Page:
Guest blog on community.dynamics.com site

I’m guest blogging over on the community.dynamics.com site today.  Follow the link to learn how to Network and Collaborate at Convergence !


Learning about Microsoft Dynamics NAV 2013

My company has started seriously discussing what we’re going to do about upgrading our NAV ERP system. With NAV 2013 released to market in October, we’ve got plenty to talk about. Of course, just like you and your companies, we’re nailing down exactly what the benefit of upgrading will be to our company specifically. We’ve talked about performance improvements and greater ability to get to data needed for reporting, but some of those concepts can get pretty intangible in these beginning discussions.

We’ve already talked about the big concepts, but what people really want to know about right now are the real concepts:  exactly how will an upgrade in the software increase our productivity, make us more efficient in our jobs, and ultimately, help us to drive revenue, decrease costs, or increase cash?

So, I’m beginning to gather ways to start to show people at my company, in a tangible way, what the upgraded version can do for them. Here’s where I’m at so far:

1)  Get groups of stakeholders to start to attend webinars about NAV 2013. I’ve had to chance to attend Microsoft Convergence and see all this stuff, they haven’t. I need to get them exposed to seeing this incredibly different version and what it can do for them. One way I’ll do this is to have them attend webinars sponsored by the NAV user group, NAVUG. They’ve got one scheduled called “A Guided Tour of NAV 2013”, and I’ve got a group organized to attend already.  I’m betting we’ll see quite a bit of material about NAV 2013 from the user group in the next year. One of the best things about the user group webinars is that they’re recorded, so if we want to review the webinar later, anyone in my company has that option.

2)  Learn as much as I can about the nitty-gritty details so I can promote them in a real way. I’m constantly searching the web (seriously, I “Bing” everything) for new information about just about anything. Right now, I’m focusing on NAV 2013. I just found a great YouTube video, “What’s New Dynamics NAV 2013 – User Productivity Enhancements“. In six quick minutes I got about five takeaways that I can start to use. My favorite?  NAV 2013 has improved error messages to help end users resolve problems. I’m going to take this info back to work with me and make sure people know we could have less help desk traffic because the new NAV version makes it a lot easier for end users to solve their own errors on the spot.

3)  Get a test copy of NAV 2013 installed so I can start to play around with it myself. I’ve done this with previous versions, so now it’s time. I can get a demo copy installed and start touring the menus, trying things out, and teaching myself how to use the new version. What’ll I try out first?  I can’t wait to get my hands on the cash flow forecast!  Once I’ve got some level of mastery of the new version, I can start showing folks what improvements will apply to them personally, in their jobs.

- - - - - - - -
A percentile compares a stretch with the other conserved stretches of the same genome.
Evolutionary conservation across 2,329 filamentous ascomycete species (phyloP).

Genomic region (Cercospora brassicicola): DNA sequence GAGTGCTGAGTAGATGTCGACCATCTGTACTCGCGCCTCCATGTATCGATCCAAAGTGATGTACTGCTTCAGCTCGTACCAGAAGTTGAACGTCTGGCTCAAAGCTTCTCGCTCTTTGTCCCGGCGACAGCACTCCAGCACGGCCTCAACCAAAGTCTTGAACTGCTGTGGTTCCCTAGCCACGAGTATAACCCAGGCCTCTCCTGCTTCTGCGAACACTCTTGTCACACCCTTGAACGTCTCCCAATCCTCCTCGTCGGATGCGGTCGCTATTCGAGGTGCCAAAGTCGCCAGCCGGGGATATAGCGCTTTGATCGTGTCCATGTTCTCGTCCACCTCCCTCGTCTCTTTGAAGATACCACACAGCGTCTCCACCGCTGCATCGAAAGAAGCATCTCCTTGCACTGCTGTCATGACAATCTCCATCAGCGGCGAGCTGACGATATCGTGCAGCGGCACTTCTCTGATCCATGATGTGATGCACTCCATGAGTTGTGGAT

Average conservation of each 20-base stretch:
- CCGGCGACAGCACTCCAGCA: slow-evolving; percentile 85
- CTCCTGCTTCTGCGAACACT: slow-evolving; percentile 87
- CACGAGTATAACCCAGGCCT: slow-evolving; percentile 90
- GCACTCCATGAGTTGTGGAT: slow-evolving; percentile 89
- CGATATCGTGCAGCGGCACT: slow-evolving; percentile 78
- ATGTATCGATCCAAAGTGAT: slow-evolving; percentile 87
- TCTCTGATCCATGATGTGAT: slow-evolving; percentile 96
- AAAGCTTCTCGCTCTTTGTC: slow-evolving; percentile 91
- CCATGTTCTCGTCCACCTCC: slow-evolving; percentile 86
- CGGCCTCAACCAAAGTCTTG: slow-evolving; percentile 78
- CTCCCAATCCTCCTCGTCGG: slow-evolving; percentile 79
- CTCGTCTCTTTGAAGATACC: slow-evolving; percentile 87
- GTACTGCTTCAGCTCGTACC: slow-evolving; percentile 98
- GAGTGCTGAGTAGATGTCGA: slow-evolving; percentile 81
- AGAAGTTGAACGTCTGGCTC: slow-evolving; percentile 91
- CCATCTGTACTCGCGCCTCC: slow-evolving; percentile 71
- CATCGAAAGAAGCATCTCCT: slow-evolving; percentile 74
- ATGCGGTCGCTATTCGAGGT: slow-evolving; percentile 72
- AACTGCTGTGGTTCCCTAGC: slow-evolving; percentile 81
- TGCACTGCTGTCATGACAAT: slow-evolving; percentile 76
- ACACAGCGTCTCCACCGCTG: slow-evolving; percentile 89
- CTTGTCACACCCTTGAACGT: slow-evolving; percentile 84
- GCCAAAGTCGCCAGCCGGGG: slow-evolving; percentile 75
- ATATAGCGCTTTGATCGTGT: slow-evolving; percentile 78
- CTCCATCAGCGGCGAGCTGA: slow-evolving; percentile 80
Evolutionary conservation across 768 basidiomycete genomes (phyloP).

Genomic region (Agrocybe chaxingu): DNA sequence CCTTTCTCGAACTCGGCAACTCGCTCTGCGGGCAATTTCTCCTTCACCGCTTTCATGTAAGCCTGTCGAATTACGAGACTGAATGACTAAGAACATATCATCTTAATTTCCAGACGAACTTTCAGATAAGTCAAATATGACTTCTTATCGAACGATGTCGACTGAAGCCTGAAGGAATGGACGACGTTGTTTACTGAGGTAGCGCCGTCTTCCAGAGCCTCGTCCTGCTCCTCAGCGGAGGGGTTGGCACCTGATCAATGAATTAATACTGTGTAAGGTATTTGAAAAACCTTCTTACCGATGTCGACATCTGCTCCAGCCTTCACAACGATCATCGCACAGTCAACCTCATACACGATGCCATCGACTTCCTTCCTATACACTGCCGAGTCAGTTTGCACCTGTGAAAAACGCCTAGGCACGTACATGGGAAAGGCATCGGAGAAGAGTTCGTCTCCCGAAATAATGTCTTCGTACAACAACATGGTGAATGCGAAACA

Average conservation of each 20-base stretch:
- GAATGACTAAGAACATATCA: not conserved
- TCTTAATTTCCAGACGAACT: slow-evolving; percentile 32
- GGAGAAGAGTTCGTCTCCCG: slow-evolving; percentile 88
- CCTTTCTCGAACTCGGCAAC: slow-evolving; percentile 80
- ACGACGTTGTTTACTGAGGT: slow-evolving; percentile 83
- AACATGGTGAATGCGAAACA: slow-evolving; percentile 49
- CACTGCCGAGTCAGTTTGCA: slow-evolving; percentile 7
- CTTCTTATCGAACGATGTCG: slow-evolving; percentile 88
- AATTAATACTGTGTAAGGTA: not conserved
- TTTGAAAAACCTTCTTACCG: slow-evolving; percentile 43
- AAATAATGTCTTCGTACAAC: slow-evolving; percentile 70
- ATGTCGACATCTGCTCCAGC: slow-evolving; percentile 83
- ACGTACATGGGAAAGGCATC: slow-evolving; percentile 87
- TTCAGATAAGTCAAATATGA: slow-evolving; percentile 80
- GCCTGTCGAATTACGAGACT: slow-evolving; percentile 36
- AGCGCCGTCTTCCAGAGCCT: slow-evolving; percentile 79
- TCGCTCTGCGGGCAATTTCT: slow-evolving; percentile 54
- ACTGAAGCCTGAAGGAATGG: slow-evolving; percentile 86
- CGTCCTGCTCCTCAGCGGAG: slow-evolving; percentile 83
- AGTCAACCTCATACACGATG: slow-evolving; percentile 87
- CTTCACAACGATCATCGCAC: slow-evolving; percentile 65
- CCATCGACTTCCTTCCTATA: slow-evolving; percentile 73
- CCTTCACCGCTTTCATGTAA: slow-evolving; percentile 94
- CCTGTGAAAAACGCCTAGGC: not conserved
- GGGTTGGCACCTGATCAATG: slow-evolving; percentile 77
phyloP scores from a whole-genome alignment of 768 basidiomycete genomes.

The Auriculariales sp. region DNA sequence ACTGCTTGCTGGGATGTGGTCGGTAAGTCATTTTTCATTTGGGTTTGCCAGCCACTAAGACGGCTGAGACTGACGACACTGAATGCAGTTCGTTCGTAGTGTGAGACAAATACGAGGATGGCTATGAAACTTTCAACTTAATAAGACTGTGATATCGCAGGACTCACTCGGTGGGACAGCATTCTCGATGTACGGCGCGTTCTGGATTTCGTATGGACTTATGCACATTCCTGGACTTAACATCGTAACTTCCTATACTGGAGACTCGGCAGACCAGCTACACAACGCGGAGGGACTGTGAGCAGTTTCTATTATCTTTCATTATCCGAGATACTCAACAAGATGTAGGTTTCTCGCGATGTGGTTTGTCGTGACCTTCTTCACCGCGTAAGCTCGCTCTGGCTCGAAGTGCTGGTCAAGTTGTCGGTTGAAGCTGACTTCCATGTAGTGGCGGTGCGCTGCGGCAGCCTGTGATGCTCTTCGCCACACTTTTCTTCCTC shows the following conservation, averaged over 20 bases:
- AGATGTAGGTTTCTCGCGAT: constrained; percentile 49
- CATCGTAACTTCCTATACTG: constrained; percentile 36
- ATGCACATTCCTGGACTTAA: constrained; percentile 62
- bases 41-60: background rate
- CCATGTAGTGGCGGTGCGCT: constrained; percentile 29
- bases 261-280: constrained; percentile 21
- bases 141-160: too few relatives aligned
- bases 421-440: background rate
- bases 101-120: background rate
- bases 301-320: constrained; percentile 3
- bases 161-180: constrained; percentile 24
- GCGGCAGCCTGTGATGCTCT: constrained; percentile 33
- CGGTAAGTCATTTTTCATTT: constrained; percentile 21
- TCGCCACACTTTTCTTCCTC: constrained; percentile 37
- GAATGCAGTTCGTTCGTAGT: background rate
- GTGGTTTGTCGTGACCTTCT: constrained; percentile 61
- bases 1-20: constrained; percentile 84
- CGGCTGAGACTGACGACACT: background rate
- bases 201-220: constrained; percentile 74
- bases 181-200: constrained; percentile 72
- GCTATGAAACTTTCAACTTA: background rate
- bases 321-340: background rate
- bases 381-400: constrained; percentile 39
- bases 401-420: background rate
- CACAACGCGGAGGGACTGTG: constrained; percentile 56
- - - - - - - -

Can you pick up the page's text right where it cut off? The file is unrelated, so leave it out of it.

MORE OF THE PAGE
I’ll keep posting here as I find useful things to share with you.  Hopefully, as you begin your process to discuss the upgrade plan for your company, you’ll find some ideas on things that’ll work for you and your companies.

This posting is one of the Top 20 Most Viewed in the last year! Follow this link to see the entire list.


NAVUG at Microsoft Dynamics Convergence – it’s all about the networking

This time of year, you might be thinking about what events you want to attend next year.  There are many reasons we attend conferences:  for professional development, to keep current with upcoming technologies, and to investigate solutions for new business challenges.  For me, attending Convergence is all about the networking.  I go every year to refresh relationships with business contacts I’ve already made and to meet new folks as well.  Check out this quick one minute video clip that talks about the networking value of the NAV user group (NAVUG) at Microsoft Dynamics Convergence.

Not sure if you can get approved to go?  Make sure to include going to Convergence in your annual budgeting process.  Documenting the ROI of attending Convergence should be a part of your process.  For some quick advice on how to do that, see my article Convincing Your Boss You Should go to Convergence.

The 2013 Microsoft Dynamics Convergence event is held in New Orleans from March 18-21.


Ready, get set, network! NAVUG Forum is prime time for making connections.

It’s less than a week before we get to show up in Seattle for NAVUG Forum to connect with other professionals who use NAV in their jobs every day, just like we do!  I’m making my “gettin’ ready to network list” and thought I’d share. These are my networking essentials: